A prospect’s clear understanding of how your product or service benefits them can be what makes or breaks a deal. Building a sales impact model can help them understand. While things like rapport and social proof are also important to closing a sale, they can’t do it alone.
Even though we realize the importance of demonstrating ROI, not all reps are doing it. In fact, research shows that only 16% of salespeople are very effective at it.
“Buyers need the ROI case to justify purchase decisions, but they don’t get it from sellers,” writes RAIN Group’s Erica Schultz. “When you’re able to answer the ‘so what?’ question, you demonstrate and quantify the impact your solution has on buyers.”
What are sales impact models?
Schultz defines an impact model as “a set of assumptions about how buying from you will financially benefit the buyer.” It should be based on factors directly related to the prospect and their business and highlight specifically how your solutions will help.
You will obviously need to be very familiar with all aspects of their business, from their current pain points to future goals. Your research and the prospect's answers to specific questions will uncover this information, and Schultz recommends asking questions that relate to the following (which can all be quantified):
- Time to market
- Cost in relation to improving/maintain quality
- Salesperson performance
- Brand recognition/preference
- Employee productivity
Note also that by understanding all of these factors, you'll boost your own credibility in the eyes of prospects. Plus, you'll be giving buyers what they want: SalesFuel's Voice of the Buyer study reveals that 57.4% of buyers say that a seller knowing how their product or service will specifically help them, the buyer, reach goals is a top attribute.
Building sales impact models
As mentioned before, the more personalized and specific these models are, the more effective they will be. “Your efforts should be customized to each buyer; if you make a generic or poorly constructed ROI pitch, it can lose you the sale,” Schultz points out.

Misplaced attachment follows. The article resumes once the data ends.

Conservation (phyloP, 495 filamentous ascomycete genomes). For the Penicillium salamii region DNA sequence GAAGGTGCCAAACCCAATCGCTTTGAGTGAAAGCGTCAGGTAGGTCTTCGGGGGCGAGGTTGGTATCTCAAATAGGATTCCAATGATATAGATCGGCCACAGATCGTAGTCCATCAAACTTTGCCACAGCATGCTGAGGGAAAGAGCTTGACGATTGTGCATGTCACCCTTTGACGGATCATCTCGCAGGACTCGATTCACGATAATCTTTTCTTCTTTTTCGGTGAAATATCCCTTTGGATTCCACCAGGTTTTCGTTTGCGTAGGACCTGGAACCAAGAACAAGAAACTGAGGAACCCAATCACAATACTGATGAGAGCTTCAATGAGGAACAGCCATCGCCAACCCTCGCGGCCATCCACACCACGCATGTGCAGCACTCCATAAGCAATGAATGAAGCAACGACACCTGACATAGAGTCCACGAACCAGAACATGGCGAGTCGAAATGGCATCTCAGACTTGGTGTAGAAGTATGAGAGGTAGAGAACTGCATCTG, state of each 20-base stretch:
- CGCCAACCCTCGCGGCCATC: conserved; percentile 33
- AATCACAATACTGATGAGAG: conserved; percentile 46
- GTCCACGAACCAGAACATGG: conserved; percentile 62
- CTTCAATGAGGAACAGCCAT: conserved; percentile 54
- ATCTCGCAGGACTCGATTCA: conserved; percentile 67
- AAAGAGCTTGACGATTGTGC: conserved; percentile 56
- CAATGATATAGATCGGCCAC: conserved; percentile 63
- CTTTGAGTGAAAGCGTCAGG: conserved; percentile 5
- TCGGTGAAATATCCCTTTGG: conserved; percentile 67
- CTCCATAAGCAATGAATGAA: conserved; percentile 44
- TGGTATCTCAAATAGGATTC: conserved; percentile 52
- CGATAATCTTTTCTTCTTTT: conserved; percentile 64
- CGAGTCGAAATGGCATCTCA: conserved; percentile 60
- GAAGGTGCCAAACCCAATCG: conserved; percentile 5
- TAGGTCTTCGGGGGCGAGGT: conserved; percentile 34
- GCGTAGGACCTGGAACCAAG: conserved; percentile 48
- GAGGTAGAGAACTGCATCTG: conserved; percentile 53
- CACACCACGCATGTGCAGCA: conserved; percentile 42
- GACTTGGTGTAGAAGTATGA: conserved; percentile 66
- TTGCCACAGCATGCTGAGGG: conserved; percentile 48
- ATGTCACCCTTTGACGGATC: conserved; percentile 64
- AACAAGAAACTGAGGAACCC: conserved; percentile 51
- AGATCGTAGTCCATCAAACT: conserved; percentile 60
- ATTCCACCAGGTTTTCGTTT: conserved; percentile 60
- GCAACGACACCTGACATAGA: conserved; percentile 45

She goes on to share five steps in crafting a sales impact model that will demonstrate how much value you can bring to the prospect and what they can expect from working with you.
Map your contribution
Every successful model begins with the seller mapping out what they bring to the table. Map out the problems that you solve, what you offer that solves those problems, and the impact solving those issues has (both financially and emotionally). The clearer you are about the variety of ways you can impact buyers, the more effective your model will be.
Ask specific questions
As SalesFuel has shared before, asking questions is so important to sellers’ success. Even when you’ve done effective research, gaps will exist. This is where questions can provide important context. And this context is vital to crafting a sales impact model. Schultz recommends asking questions that:
- Highlight specific financial information that will help you make your ROI calculation.
- Uncover the emotional, rather than just financial, impacts of a solution.
- Reveal what could happen if a solution isn’t put in place (i.e., the risks and negative impacts of not implementing a solution).
Collaborating with the buyer
As Schultz points out, reps aren’t creating personalized sales impact models but rather throwing out one-size-fits all ROI cases. This mistake can easily be prevented by collaborating with buyers. “When you build ROI for the buyer, they don’t own it and they’re not invested in it. But when you do it together, the buyer is invested and they’re more likely to see that the ROI cam be reasonably achieved.”
Visually demonstrate your impact
The fourth step in creating an effective sales impact model is showing rather than telling. "Give your audience visual components to remember," Rachel Cagle writes for SalesFuel. "Images and simple charts are far more likely to remain in a prospect's or client’s brain than overly detailed text and tables, especially if you tie in a GIF or other component that will make the audience laugh."
Schultz agrees, suggesting that sellers be mindful about how many numbers they share and to prioritize which data points they include to keep buyers engaged. Showing your impact in a concise, clear and visual way can prevent them from getting lost in a sea of numbers. Don’t hesitate to reach out to marketing for help with creating visuals; the efforts will be worth it. “The idea is to show the ROI visually so buyers can see the difference between their present reality and their projected one,” she writes.
The final step
Check out the rest of Schultz’s article to learn how to complete your sales impact model. By crafting a compelling and highly personalized model, you will be able to clearly demonstrate why the seller should choose your solution. For more tips on effectively demonstrating ROI, take a look at these past SalesFuel articles for guidance.
Photo by ThisIsEngineering from Pexels
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